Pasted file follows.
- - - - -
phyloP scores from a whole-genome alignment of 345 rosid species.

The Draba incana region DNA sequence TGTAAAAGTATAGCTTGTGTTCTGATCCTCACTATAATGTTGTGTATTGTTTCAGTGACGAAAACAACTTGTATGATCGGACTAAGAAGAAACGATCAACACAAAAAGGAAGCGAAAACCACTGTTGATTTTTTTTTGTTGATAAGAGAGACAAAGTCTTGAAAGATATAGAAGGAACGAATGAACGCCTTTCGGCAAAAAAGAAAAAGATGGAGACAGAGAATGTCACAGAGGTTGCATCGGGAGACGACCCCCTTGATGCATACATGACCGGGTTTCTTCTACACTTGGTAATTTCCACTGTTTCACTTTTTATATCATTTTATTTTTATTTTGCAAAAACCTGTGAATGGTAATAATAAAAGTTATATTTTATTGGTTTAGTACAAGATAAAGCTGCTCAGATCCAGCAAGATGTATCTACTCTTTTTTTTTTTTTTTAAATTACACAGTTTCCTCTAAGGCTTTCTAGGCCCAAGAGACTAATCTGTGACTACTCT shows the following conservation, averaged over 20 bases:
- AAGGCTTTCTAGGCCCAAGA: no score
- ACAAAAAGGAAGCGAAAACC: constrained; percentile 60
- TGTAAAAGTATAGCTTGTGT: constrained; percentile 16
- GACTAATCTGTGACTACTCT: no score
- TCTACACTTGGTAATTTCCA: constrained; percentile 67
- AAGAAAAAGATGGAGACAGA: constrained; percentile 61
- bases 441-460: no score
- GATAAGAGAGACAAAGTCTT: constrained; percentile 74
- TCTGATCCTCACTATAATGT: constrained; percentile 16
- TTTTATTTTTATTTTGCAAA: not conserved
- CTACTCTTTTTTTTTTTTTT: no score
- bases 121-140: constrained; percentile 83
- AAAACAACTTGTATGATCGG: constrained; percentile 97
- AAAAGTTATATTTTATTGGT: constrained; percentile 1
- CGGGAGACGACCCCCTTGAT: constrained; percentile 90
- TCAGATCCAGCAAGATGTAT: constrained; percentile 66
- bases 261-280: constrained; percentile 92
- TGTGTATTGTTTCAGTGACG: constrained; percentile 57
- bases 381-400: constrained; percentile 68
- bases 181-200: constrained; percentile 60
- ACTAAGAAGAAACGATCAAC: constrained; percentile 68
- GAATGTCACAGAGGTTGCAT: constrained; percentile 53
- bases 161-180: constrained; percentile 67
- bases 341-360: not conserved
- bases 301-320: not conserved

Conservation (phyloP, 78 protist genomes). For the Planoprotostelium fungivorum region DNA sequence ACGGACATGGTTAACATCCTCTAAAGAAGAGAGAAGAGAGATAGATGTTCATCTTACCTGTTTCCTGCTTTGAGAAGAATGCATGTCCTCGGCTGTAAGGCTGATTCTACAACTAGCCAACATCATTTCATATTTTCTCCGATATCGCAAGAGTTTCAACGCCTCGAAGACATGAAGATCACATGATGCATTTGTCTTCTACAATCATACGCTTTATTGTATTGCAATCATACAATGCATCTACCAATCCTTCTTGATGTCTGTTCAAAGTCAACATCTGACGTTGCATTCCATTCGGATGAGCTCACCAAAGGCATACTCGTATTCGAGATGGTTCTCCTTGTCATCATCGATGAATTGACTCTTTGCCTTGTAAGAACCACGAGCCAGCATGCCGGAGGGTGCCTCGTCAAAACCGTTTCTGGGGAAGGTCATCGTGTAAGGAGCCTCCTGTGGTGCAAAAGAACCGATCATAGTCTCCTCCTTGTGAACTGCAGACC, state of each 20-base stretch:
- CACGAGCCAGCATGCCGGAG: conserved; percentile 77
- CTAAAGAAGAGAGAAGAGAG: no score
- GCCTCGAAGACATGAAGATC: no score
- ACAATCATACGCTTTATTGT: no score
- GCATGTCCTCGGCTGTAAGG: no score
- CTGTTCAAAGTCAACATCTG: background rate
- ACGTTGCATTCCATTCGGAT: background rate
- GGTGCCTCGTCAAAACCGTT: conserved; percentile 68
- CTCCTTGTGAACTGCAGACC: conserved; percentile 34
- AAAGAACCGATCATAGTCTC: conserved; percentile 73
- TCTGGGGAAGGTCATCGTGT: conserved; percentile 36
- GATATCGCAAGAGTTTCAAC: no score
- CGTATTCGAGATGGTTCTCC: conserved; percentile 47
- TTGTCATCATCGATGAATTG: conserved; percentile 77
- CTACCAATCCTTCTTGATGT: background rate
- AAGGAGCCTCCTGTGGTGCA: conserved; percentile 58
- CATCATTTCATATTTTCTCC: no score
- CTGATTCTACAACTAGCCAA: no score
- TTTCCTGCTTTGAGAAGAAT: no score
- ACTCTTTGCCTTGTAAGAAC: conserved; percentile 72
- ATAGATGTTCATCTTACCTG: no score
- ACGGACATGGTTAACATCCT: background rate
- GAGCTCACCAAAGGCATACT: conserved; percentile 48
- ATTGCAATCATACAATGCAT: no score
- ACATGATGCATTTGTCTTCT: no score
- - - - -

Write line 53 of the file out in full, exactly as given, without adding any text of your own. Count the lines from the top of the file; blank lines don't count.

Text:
- ACATGATGCATTTGTCTTCT: no score